Using a game designed for Sub-Saharan Africa by Professor Brian Winn and the GEL Lab, MSU researchers are rehabilitating children who suffer from cognitive impairment after surviving life-threatening diseases such as malaria and HIV. MSU Brain Powered Games are providing both rehabilitation and computer-based assessment for African children.
Dr. Elizabeth LaPensée received a Guggenheim Foundation Fellowship to support her work on a virtual reality game that explores Anishinaabe teachings and scientific knowledge. In Along the River of Spacetime, players activate Anishinaabe constellations to enhance the ecosystems surrounding rivers, and share stories about star knowledge, land practices, and quantum physics through an interactive, non-linear journey.
Assistant Professor Lee observes that robots have to undergo a form of culture shock when integrating into human life, just as she did upon arriving in the U.S.
Dr. Lee wants to bridge this divide, and also to improve human experiences with robots once this divide is crossed. Her work includes social robots for the elderly, robots to provide back for and partner with nurses, and robots as factory assistants for human workers.
Dr. Robby Ratan argues that automobiles can be understood as avatars, or avacars, given the inclusive definition of avatars as mediated (not necessarily digital) representations of human users that facilitate interaction with other users, entities, or environments. Building on an understanding of user-avatar relationships, automobiles (and avatars in general) serve as self-representations, social others, and/or utilitarian tools in different degrees.
Dr. Elizabeth LaPensee was Creative Director, Designer, Artist, Writer forWhen Rivers Were Trails, an educational 2D adventure game (PC, Mac, Android, iPad) that follows the impact of allotment acts on Indigenous communities in the 1890’s. Developed in collaboration with the Indian Land Tenure Foundation and Michigan State University’s Games for Entertainment and Learning Lab as a component to Lessons of Our Land with art by Weshoyot Alvitre and music by Supaman. Winner of the Adaptation Award at IndieCade 2019.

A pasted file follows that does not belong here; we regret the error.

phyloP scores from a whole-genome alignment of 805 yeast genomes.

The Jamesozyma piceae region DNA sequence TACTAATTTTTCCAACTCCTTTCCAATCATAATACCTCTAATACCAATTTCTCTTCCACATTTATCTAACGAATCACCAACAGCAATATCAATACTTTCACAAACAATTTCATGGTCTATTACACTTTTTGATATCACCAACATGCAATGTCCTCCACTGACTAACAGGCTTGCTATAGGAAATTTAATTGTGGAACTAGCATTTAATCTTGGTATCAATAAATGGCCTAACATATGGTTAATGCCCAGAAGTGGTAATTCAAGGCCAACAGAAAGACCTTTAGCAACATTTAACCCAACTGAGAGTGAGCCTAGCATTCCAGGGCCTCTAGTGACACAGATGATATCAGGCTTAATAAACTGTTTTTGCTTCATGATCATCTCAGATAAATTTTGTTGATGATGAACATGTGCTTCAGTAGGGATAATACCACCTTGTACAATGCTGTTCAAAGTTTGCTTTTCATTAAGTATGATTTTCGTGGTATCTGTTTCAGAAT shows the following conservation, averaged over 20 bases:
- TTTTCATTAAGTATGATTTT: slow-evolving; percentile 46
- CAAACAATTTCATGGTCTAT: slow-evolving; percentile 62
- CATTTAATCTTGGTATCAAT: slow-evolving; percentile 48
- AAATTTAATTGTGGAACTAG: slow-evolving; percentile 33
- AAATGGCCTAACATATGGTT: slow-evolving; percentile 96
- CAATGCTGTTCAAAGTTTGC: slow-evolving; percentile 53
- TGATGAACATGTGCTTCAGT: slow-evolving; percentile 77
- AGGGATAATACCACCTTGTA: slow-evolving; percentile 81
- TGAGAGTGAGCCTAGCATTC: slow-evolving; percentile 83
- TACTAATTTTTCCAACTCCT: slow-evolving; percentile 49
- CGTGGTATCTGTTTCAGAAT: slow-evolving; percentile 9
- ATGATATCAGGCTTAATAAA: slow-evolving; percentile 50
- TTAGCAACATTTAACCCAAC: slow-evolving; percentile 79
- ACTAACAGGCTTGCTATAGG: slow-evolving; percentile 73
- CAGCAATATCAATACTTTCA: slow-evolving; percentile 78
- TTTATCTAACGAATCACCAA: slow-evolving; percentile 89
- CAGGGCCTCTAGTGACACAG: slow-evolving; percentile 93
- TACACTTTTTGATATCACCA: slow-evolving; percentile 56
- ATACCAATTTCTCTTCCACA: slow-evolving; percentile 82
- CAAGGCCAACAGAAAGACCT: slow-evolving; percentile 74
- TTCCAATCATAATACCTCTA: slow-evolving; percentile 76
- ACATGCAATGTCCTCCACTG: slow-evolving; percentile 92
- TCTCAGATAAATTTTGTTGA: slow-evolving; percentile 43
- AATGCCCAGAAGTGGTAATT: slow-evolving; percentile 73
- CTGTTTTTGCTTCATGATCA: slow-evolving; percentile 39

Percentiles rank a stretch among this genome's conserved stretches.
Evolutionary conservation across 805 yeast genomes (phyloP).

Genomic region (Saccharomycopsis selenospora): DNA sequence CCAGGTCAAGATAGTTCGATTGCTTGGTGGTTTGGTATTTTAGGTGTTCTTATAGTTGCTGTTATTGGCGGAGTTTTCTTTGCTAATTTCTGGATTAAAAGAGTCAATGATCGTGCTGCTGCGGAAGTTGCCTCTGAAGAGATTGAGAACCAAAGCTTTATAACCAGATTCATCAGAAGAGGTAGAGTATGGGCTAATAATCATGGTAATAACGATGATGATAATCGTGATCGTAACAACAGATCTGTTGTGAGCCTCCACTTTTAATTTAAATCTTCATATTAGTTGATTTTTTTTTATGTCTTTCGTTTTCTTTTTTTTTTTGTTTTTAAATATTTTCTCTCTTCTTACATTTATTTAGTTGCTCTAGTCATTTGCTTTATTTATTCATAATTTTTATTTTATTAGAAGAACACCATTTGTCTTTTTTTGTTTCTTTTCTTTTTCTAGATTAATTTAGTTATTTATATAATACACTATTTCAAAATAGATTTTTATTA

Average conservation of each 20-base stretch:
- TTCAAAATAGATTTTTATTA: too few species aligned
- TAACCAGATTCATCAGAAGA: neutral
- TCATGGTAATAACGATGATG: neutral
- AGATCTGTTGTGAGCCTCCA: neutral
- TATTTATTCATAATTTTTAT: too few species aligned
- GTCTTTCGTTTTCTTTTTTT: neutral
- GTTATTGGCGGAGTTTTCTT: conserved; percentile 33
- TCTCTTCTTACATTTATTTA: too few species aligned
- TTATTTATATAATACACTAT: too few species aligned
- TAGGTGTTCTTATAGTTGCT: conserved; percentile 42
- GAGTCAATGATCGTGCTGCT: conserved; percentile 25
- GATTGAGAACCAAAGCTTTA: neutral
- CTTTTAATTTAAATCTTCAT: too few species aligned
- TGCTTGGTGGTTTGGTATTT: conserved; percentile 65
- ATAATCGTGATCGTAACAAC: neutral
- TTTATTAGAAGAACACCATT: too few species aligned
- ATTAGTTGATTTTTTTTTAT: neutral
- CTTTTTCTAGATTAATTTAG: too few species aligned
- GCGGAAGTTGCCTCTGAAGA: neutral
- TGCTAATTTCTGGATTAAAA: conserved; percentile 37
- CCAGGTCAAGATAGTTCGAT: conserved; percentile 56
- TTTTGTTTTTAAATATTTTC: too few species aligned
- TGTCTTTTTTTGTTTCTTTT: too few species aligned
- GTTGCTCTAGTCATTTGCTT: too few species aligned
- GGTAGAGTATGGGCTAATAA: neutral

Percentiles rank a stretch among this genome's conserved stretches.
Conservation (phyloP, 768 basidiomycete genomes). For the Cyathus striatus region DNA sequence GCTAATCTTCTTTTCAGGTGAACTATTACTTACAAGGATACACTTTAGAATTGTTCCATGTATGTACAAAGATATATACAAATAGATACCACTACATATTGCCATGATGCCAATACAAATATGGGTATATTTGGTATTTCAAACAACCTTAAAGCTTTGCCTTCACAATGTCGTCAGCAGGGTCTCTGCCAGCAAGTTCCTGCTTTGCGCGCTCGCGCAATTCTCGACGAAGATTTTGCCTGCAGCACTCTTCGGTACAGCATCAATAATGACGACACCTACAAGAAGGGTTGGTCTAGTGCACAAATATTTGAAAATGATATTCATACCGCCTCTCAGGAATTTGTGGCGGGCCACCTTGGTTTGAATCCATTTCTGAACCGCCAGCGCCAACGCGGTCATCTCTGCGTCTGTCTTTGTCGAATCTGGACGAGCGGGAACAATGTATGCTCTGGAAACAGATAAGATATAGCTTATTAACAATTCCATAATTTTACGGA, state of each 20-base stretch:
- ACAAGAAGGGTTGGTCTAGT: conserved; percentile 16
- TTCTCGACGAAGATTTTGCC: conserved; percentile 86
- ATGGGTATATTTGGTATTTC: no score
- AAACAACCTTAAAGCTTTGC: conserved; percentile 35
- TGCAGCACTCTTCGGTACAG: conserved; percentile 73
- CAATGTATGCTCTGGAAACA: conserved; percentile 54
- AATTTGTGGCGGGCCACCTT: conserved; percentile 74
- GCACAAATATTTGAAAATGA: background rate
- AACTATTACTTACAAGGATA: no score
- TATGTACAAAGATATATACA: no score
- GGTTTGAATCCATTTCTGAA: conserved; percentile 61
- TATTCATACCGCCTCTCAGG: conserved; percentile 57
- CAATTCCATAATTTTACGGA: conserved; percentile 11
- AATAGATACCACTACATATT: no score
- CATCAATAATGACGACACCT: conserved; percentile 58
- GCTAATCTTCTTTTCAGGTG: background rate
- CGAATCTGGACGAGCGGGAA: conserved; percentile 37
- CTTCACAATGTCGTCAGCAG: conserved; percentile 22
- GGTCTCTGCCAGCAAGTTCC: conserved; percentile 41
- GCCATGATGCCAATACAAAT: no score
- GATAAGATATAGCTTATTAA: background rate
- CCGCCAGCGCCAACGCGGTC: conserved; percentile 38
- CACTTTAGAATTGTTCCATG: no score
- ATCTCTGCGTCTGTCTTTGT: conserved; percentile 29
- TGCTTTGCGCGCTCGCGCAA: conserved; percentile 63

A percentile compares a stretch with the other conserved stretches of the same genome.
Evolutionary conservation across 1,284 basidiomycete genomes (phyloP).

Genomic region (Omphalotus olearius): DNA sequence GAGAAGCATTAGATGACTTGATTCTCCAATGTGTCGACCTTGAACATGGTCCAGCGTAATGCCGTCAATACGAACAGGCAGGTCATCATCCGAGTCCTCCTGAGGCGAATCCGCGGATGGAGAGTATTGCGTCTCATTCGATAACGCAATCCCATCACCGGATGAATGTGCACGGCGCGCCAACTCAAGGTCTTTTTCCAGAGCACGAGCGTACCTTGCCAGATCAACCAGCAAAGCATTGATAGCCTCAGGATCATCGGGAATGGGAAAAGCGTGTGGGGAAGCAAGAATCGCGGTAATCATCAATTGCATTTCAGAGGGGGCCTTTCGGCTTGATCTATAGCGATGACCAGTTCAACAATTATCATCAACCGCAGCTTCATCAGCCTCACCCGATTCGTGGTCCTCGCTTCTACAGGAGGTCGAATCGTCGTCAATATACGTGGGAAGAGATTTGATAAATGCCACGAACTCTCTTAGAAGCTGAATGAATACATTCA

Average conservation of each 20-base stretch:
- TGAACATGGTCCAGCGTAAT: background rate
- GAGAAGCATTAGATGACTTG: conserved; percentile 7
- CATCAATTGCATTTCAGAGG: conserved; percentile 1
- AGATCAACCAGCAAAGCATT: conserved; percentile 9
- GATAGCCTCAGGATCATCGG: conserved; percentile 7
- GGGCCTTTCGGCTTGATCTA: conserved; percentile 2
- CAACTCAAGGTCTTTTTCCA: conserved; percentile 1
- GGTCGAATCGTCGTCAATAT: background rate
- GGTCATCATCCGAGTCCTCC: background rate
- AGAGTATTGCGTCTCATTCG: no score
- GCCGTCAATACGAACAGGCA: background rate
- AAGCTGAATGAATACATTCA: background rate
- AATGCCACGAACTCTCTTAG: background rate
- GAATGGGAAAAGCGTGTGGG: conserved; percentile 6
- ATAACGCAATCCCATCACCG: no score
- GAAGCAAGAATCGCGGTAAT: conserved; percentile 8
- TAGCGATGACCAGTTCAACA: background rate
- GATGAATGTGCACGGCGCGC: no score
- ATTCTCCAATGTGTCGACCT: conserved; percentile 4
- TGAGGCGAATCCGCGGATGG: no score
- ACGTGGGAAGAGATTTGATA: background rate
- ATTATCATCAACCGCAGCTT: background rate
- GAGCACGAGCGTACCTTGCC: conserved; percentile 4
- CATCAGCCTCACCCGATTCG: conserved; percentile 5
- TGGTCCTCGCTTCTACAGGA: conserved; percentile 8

‘Call to mind something you loved to play when you were young.’
The calm voice of Carrie Heeter, Ph.D., a professor of Media and Information for ComArtSci, opens a guided meditation with a focus on the body and the breath, to help participants reconnect with childhood play.
Fellowship of Fools, an award-wining game by Dr. Casey O’Donnell, gives players an opportunity to get to know themselves and others through emergent and situational gameplay. It is also a game about saying, yes, no and maybe.
In Thunderbird Strike by Dr. Elizabeth LaPensée, a side-scrolling game that won the ImagineNATIVE Film + Media Arts Festival Best Digital Media Award, fly from the Tar Sands to the Great Lakes as a thunderbird protecting Turtle Island with searing lightning against the snake that threatens to swallow the lands and waters whole.
Imagine living during a time when pirates ruled the high seas— battling enemy ships, plundering treasure and avoiding Davy Jones’s Locker. Last summer, a group of two faculty (Brian Winn and Will Jeffrey) and 10 students worked together to develop a game in ComArtSci’s Games for Entertainment and Learning (GEL) Lab to bring this idea to life. The result was Plunder Panic, a multiplayer arcade game based on the swashbuckling lives of pirates.
Rank-and-file game developers bring video games from concept to product, and yet their work is almost invisible, hidden behind the famous names of publishers, executives, or console manufacturers. In this book, game anthropologist Dr. Casey O’Donnell examines the creative collaborative practice of typical game developers.
Dr. Robbie Ratan explains his research on avatars, video games, and learning. Which avatar should you choose?
How can a virtual pet or plant help a family to establish healthy routines? Wei Peng, associate professor in the Department of Media and Information at the College of Communication Arts and Sciences, is developing a system called FRESH (Family Routine, Education, and Sensing Health) that will use familiar objects and environments to help families track wellness and improve health.
The coolest thing about Michigan State University’s serious game graduate certificate program courses is the students. The second coolest thing is the projects our students create. Dr. Carrie Heeter offers a quick tour of a handful of the many great spring 2017 serious game projects from MI830: Foundations of Serious Games.